Population: 33,387,677 (Census 2011)

Life expectancy at birth: 74.6 years (Census 2011)

Literacy rate: 94.59% (Census 2011)

Kerala Health Statistics

  • 20% of all deaths in Kerala are caused by coronary heart disease (CHD/CAD)
  • The age-adjusted CAD (coronary artery disease) mortality rates per 100,000 are 382 for men and 128 for women in Kerala. These CAD rates in Kerala are higher than those of industrialized countries and 3 to 6 times higher than Japanese and rural Chinese.
  • CAD in Kerala is premature and malignant resulting in death at a very young age. Approximately 60% of CAD deaths in men and 40% of CAD deaths in women occur before the age of 65 years.
  • The average age of a first heart attack decreased by at least 10 years in Kerala, in sharp contrast to a 20 year increase in many western countries.
  • In the 1960s and 70s, heart attack in the very young (before the age of 40) was very uncommon in Kerala. Heart attack rate among men in this age group increased 40-fold by 1990 with at least 20% heart attacks occurring before age 40 and 50% before age 50.
  • The high rates of premature heart disease in Kerala also results in a high economic burden as high as 20% of its state domestic product.
  • Hospitalization for a heart attack results in catastrophic health spending in more than 60% of the high income and more than 80% of low income people (from Kerala) with 50% of these requiring distress financing.
  • Prevalence of heart disease in rural Kerala is 7%, which is nearly double that of north India and parallel the high levels of cholesterol in Kerala ─ the state named after the ubiquitous coconut.
  • The prevalence of risk factors is high even in rural Kerala: diabetes 20%, high blood pressure 42%, high cholesterol (>200mg/dl) 72%, smoking (42% in men) and obesity (body mass index >25) 40%, physical inactivity 41%, unhealthy alcohol consumption 13%.
  • In Kerala tobacco is responsible for 50% and diet for 10-20% of cancers.
  • It is estimated that 35,000 new cancer cases occur in Kerala in one year. Among males 50% of cancers in the mouth, throat and lungs are caused by tobacco and alcohol habits. Among women tobacco related cancers are 15%.
    In South India there is a trend towards increasing consumption of red meat which can lead to increased risk for large bowel cancer.
  • Among cancers in women, about 30-35 per cent is accounted by breast cancer.
  • Breast cancer is the most common cancer among the women in Kerala, with 1,200 new cases registered at the Regional Cancer Centre alone annually.
  • According to the data available with the Thiruvananthapuram Cancer Registry, the prevalence rate in rural areas is 19.8 per 100,000, while in the urban areas, it is 30.5 per 100,000.
  • In 2010, Kerala recorded a total of 1,618 breast cancer deaths among women.
  • Also, the incidence of thyroid and ovarian cancers is up among women in Kerala.
  • Prostate cancer, the most common malignancy among men worldwide, is among the 10 leading cancers in Kerala.
  • The onset of cancer is high in Karnataka, Kerala and Gujarat before age 60 years.
  • Kerala has a prevalence of diabetes as high as 20% ─ double the national average of 8%. The prevalence was 17% in urban, 10% in the midland, 7% in the highland, and 4% in the coastal regions.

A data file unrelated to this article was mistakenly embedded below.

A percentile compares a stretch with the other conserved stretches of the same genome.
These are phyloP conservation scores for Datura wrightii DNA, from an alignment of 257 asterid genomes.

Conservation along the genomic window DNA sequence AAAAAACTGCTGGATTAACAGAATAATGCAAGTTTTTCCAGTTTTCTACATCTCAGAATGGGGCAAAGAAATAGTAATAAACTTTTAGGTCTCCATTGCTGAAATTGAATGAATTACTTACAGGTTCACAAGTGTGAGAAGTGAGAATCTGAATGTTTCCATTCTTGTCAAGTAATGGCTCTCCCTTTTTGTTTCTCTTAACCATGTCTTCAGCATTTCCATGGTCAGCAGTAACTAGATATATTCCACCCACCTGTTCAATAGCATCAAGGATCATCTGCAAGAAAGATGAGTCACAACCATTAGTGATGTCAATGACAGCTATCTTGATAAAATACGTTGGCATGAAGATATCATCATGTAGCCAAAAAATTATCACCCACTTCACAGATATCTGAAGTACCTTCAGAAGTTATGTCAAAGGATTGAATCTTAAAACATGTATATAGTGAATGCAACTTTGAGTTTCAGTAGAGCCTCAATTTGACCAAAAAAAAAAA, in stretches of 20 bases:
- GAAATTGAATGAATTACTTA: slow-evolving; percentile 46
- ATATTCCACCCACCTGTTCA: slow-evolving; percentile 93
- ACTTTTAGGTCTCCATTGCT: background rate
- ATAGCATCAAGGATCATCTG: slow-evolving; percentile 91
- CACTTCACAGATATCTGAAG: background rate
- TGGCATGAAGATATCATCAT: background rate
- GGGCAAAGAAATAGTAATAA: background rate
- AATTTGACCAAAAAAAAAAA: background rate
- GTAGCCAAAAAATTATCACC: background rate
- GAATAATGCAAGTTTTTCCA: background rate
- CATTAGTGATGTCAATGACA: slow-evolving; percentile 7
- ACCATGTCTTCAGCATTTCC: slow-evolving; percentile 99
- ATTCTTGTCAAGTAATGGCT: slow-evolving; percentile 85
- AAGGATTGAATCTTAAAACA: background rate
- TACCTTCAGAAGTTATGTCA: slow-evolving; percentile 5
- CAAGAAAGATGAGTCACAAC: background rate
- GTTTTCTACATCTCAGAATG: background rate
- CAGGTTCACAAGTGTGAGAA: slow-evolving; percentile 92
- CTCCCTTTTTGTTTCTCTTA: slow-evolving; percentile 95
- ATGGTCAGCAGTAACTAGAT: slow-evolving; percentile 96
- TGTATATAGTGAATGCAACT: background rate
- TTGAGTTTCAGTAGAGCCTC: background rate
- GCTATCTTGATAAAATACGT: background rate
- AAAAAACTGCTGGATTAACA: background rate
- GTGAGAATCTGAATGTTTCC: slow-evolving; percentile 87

• Cardiovascular disease is the foremost killer of people with diabetes. 80% of diabetic patients die from heart disease.
  • Only 40% of people with diabetes had adequate control of blood sugar. Among those with diagnosed diabetes, 17% received no treatment, 15% were on diet alone, and 68% were on medications.
  • Prevalence of many risk factors are nearly as high in rural areas with people from rural Kerala having paradoxically higher rates of diabetes than urban dwellers. In one large study the prevalence of diabetes was 19% in rural men and 22% in rural women compared to 12% in urban men and 17% in urban women.
  • People from Kerala have the highest cholesterol level in India that ranges from 197 to 229mg/dl compared to 157 to 180mg/dl nationally.
  • Total fat intake in Kerala is 30% of the energy with 70% of that (20% of daily energy) coming from saturated fat. Generous portions of  coconut meat, milk and oil is used for preparing virtually every dishes including vegetables, fish and even meat and bread.

References:

  1. All-Cause Mortality and Cardiovascular Mortality in Kerala State of India: Results From a 5-Year Follow-up of 161 942 Rural Community Dwelling Adults. Asia Pac J Public Health. May 10 2010.
  2. Verbal autopsy of 80,000 adult deaths in Tamilnadu, South India. BMC Public Health. Oct 15 2004
  3. Acute myocardial infarction in north Kerala–a 20 year hospital based study. Indian heart journal. 1991
  4. Decline in coronary heart disease mortality in Finland: Effect of age and gender distribution on the disease. Am. J. Ger. Cardiol. 1994
  5. Risk factor profile of patients with acute MI
  6. Cardiovascular Disease Prevention: Trivandrum; 1996
  7. Hospital data on coronary heart disease from North Kerala
  8. How to Beat the Heart Disease Epidemic among South Asians: A Prevention and Management Guide for Asian Indians and their Doctors. Downers Grove: Advanced Heart Lipid Clinic; 2005
  9. Risk factor profile for chronic non-communicable diseases: results of a community-based study in Kerala, India. Indian J Med Res. Jan 2010
  10. Surveillance of cardiovascular disease risk factors in India: the need & scope. Indian J Med Res. Nov 2010
  11. Cohort Profile: The PROLIFE study in Kerala, India. Int J Epidemiol. Sep 8 2009
  12. High risk for coronary heart disease in Thiruvananthapuram City: A study of serum lipids and other risk factors. Indian Heart J. 2000
  13. Behavioural risk factors for non-communicable diseases among adults in Kerala, India. Indian J Med Res. Jun 2008